Alleged creator of Gozi virus stays in home country.
Latvia has resisted calls by the US to extradite a man alleged to have written a computer virus used to steal millions of dollars.
Latvian Deniss Calovskis was named by the US in January as one of the creators of the Gozi virus, but Latvian courts have now twice rejected US extradition requests whilst its foreign minister backs their stance.
Edgars Rinkevics, writing on the Latvian Foreign Ministry’s website, insisted he would not like to see Deniss Calovskis spend the rest of his life in an American jail.
Calovskis is one of three men accused of designing the Gozi virus, a Trojan used to steal data on more than a million infected computers, which was then used to plunder bank accounts.
US attorney Preet Bharara said that they ran a "modern-day bank robbery ring, that required neither a gun or a mask."
The US also named Romanian Mihai Ionut Paunescu and Russian Nikita Kuzmin as the remaining two co-creators of Gozi. Kuzmin was arrested in May 2011 and is already in jail in the US following separate hacking charges. Extradition proceedings against Paunescu are currently on hold.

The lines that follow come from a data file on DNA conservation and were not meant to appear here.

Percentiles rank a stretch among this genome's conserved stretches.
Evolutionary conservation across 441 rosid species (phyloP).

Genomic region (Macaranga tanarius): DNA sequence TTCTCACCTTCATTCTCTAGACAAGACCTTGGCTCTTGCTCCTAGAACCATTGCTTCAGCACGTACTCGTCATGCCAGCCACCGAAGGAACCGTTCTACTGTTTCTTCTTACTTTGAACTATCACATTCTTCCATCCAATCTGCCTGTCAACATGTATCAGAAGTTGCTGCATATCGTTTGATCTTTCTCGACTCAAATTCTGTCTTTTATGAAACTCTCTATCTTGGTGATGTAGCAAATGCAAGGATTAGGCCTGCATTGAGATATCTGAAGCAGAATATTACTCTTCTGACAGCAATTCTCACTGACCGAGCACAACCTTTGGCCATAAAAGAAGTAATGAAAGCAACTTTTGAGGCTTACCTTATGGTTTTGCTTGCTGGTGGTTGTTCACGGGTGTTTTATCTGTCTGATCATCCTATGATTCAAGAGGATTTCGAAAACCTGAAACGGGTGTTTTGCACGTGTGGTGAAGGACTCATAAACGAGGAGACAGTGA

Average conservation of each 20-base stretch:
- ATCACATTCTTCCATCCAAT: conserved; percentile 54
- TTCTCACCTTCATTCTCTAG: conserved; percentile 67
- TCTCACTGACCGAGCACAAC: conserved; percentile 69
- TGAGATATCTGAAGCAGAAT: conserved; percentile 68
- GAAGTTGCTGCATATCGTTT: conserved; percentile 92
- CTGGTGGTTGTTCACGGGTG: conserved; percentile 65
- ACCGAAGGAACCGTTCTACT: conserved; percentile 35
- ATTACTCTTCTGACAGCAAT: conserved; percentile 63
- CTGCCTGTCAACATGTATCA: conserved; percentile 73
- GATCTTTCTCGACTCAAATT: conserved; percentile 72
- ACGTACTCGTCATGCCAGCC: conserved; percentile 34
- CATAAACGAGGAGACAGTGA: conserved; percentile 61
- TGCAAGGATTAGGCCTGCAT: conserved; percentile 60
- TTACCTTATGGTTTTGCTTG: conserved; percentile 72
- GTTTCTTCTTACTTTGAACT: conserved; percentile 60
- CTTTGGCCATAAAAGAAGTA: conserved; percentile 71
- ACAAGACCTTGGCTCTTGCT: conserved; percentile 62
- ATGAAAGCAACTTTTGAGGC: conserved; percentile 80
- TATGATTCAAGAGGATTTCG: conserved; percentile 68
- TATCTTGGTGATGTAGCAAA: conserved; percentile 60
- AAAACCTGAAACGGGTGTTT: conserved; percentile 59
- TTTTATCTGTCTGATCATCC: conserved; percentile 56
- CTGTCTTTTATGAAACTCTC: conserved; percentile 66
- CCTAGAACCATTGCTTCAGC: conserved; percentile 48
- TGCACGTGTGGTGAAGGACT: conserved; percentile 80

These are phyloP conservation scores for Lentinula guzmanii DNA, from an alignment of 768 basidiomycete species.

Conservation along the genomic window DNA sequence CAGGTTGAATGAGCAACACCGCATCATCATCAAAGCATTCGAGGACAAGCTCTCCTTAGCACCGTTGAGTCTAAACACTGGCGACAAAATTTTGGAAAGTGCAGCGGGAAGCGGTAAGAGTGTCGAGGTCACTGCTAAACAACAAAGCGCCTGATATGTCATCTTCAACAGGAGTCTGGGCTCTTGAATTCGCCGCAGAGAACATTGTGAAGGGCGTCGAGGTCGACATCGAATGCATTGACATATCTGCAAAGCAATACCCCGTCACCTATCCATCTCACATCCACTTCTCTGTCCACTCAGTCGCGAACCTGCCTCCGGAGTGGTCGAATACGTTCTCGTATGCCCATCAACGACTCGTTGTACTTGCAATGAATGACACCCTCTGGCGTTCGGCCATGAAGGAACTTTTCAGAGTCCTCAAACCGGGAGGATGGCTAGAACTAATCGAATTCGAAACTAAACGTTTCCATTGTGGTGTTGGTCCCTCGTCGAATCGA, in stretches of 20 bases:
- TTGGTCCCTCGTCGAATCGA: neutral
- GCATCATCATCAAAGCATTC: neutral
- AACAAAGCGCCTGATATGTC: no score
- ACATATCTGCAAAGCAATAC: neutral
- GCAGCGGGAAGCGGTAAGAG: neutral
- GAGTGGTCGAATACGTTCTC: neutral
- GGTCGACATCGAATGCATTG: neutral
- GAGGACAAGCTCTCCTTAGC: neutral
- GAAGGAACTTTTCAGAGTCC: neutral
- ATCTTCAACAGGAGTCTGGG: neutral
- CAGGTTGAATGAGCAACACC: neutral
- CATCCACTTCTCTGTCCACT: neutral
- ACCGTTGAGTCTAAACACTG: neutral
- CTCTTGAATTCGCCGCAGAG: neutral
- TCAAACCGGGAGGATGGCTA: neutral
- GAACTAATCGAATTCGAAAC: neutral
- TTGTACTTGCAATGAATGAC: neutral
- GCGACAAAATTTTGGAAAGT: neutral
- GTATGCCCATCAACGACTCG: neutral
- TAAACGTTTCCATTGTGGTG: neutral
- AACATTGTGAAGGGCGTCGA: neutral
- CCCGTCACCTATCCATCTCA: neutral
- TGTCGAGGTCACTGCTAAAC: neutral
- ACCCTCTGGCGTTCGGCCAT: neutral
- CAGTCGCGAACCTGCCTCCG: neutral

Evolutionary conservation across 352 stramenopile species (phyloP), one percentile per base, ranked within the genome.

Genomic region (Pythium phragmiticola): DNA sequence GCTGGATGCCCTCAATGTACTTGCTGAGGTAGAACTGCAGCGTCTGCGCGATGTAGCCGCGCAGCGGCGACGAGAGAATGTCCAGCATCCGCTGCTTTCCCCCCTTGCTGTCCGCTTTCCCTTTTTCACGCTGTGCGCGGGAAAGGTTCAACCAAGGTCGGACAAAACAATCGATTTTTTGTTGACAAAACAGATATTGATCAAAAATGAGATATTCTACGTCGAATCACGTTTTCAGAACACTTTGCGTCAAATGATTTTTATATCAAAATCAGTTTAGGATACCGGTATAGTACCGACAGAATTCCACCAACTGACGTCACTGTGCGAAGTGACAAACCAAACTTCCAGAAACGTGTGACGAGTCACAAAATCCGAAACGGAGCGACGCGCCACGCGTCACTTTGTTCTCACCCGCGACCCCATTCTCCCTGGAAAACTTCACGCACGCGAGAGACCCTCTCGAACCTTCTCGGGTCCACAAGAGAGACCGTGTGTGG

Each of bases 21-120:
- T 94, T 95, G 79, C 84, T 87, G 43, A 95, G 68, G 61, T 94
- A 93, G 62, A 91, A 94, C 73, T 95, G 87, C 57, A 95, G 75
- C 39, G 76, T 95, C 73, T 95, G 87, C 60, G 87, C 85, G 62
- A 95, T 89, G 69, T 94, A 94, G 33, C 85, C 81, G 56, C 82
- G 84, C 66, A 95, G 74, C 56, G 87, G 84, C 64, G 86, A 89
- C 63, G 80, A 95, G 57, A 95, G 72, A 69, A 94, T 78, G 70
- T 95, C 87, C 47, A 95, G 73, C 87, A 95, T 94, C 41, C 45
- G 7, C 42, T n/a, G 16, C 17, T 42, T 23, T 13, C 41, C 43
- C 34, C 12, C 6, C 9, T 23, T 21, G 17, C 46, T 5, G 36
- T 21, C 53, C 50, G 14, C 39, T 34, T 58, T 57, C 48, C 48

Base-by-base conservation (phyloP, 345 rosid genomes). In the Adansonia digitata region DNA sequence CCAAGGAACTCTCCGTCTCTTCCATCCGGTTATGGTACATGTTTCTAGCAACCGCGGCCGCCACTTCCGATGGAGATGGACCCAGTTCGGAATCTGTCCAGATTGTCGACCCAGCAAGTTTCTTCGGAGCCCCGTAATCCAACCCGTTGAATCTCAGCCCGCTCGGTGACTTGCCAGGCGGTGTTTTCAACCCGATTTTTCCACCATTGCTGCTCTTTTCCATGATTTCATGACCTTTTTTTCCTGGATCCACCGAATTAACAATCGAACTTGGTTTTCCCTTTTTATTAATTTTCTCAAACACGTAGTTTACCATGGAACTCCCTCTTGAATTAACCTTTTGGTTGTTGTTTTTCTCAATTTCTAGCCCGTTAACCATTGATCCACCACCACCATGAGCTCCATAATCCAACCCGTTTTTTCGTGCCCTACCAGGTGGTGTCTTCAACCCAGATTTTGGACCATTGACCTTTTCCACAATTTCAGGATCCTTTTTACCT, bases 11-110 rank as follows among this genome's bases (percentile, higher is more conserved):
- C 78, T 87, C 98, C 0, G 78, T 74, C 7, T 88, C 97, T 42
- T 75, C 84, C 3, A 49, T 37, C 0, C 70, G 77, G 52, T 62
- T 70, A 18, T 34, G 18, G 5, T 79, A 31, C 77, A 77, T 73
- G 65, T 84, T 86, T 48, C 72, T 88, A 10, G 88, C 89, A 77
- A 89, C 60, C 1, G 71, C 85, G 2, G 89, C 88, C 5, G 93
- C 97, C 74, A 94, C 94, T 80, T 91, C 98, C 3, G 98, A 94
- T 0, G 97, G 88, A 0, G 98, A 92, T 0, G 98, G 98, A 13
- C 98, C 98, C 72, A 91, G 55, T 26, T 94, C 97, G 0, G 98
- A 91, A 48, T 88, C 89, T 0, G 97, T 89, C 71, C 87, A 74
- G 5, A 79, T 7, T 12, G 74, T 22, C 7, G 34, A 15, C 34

On the Foreign Ministry’s website, Rinkevics said that the US sought a jail term for Calovskis which exceeded 60 years, an disproportionate sentence he thinks.
"In my view, such a penalty is disproportionate to the amount, and so far no-one has been able to conclusively dispel my fears that it might be otherwise"
Furthermore, the foreign minister said that there were questions over whether any of the crimes Calovskis is alleged to have committed actually took place on US soil. Mr Rinkevics said that the trans-national nature of the crime makes it hard to prove Calovskis involvement.
Finally, said the minister, if Calovskis was found guilty there was no reason why he could not serve a sentence for his crimes in his native Latvia.